Earlier this week, I told you about times when I didn't spend money and it was good, times when I did spend money and it was good, and times when I spent money and it was bad. The fourth category of spending/non-spending that I've been thinking of lately is times when I should have spent money but didn't.

And you know what? There's no incident that comes to mind.

Of course, there have been times when I've regretted not buying something that I later wish I had bought. At this particular moment, I wish I had bought a pair of jeans that's now out of stock and unlikely to be restocked. But it's not such a strong sense of regret that I would call not buying the jeans a bad decision. After all, I know that eventually I will find another pair of jeans.

I can see this category coming into play for situations that involve passing up a once-in-a-lifetime experience - say, that Alaskan cruise I've wanted to go on for the last 10 years. If there comes a time when it seems like a good time to go but I decide against spending the money for whatever reason, I could see a decision like that falling in the "bad" category.

I could also see the failure to buy something like insurance falling into this category. For example, you could have paid $400 every six months for car insurance but you don't, then you get into a bad car accident that results in tens of thousands of dollars in damage. That kind of decision would also fall into the "bad" category.

But generally, it would seem that in regular daily life, there is little to regret about not spending money.

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Wednesday, February 25, 2009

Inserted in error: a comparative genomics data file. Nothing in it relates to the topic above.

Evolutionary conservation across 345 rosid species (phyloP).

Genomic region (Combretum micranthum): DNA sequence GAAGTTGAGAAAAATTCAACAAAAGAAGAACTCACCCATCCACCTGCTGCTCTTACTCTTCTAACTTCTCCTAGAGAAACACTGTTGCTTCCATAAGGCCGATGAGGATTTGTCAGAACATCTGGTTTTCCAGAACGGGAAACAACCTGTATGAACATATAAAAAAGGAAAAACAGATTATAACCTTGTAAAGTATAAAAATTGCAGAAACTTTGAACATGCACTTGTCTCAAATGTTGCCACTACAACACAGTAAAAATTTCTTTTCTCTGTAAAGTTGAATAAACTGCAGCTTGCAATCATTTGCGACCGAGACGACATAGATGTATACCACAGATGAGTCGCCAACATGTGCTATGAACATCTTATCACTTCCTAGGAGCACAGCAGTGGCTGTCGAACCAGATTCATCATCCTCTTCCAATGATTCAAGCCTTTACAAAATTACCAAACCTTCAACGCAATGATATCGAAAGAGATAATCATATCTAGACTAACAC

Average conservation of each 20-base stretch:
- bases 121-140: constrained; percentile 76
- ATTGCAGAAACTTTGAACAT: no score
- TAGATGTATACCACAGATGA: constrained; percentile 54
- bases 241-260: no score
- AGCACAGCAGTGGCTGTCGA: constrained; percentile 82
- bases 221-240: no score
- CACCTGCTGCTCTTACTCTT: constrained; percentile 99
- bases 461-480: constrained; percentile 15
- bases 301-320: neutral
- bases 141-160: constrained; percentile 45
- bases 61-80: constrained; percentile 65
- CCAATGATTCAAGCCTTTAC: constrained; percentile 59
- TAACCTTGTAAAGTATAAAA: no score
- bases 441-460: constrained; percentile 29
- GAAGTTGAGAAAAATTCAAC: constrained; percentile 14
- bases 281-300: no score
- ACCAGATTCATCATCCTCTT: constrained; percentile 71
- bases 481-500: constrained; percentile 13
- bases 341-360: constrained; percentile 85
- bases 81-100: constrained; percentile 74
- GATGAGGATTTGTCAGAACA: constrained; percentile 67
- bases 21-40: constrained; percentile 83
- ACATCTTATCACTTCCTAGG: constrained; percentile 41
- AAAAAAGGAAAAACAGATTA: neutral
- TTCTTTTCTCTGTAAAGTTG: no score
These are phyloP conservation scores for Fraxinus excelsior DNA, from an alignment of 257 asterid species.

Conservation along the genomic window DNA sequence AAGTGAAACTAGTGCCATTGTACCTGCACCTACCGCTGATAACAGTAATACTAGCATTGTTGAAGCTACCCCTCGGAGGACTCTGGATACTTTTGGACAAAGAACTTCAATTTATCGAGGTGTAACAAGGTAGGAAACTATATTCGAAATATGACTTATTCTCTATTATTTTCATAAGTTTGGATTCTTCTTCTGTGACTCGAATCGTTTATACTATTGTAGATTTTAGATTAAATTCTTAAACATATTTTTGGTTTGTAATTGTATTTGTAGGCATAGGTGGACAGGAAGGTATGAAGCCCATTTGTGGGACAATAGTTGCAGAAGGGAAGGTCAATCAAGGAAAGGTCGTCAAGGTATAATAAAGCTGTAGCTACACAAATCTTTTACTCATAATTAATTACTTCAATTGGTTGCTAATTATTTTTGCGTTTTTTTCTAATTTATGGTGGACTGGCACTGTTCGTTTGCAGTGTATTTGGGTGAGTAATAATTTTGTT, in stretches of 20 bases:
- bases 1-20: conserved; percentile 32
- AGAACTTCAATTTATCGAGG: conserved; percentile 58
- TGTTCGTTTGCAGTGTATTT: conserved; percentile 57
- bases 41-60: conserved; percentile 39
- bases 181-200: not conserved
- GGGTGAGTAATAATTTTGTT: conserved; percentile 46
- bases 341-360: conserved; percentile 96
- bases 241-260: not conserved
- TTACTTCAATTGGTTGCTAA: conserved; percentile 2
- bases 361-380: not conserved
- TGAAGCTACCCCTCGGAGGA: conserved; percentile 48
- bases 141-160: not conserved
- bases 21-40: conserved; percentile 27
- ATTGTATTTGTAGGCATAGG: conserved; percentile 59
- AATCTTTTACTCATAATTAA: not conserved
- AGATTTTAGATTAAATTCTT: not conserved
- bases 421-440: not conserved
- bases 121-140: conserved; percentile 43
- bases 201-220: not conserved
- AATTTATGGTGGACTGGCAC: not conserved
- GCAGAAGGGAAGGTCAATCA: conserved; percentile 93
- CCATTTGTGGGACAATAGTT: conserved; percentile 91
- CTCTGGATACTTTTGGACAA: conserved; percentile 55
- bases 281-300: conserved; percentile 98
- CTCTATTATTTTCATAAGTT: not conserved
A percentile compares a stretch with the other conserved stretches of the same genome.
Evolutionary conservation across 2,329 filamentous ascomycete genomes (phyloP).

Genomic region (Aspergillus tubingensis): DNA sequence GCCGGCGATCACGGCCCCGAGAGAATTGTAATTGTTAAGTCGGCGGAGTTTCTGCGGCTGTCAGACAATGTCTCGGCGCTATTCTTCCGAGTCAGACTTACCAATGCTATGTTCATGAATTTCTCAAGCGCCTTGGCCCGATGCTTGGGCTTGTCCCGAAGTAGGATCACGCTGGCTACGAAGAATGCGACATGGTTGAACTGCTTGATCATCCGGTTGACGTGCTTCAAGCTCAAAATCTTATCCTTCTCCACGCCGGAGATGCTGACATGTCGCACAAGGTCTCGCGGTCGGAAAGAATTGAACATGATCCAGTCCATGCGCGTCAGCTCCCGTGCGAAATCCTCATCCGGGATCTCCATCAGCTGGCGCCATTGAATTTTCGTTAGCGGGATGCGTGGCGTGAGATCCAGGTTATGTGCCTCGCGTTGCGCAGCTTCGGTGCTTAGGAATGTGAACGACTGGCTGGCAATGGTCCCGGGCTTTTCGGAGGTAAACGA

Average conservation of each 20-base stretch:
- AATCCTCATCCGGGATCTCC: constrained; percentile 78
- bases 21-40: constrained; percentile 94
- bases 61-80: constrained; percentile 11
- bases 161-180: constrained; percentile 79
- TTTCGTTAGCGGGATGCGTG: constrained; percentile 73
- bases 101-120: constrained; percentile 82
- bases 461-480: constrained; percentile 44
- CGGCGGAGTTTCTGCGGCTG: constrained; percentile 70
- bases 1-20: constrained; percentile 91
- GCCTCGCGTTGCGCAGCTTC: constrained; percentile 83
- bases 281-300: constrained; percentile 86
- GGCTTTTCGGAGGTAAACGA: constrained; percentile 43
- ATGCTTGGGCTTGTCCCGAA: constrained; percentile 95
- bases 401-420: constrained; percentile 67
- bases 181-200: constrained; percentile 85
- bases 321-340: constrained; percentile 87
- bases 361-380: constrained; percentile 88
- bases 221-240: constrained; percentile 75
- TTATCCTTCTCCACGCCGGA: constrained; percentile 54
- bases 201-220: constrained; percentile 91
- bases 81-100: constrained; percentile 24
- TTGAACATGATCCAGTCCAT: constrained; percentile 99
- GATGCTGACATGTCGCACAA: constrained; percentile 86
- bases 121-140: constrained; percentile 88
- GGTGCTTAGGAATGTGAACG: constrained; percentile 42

One recall today: Assorted toys by CBB Group

If you think you have the following item(s), click through to the CPSC press release for more details:

Various Toys Recalled by CBB Group Due to Choking Hazard and Violation of Lead Paint Standard - Click through for more photos and a list of the recalled toys.


As always, I highly recommend signing up for recall notifications by email at the CPSC web site.

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Aerogarden update #1

You might recall that I ordered an Aerogarden a couple of weeks ago when it was in Amazon's Friday sale. I finally got it set up yesterday morning, after obtaining an extension cord. It's funny how, even though I knew the light would be on for 17 hours each day, the energy cost of that didn't really occur to me until I saw the light come on and realized it wasn't going to turn off until late that night, and that the water in the bowl would be constantly aerated. If I see a huge increase in our electricity bill, I'll have to think about unplugging the Aerogarden for good and chalk it up to an expensive lesson learned.

But I'm optimistic that any increase in our use of power will be more than made up for by the produce we consume. In less than 48 hours, the first shoots are just starting to peek their way out of the seed pod. It's almost like magic, the way it happened so quickly. But it's just what I needed, given my misgivings about whether the Aerogarden will turn out to be a good purchase.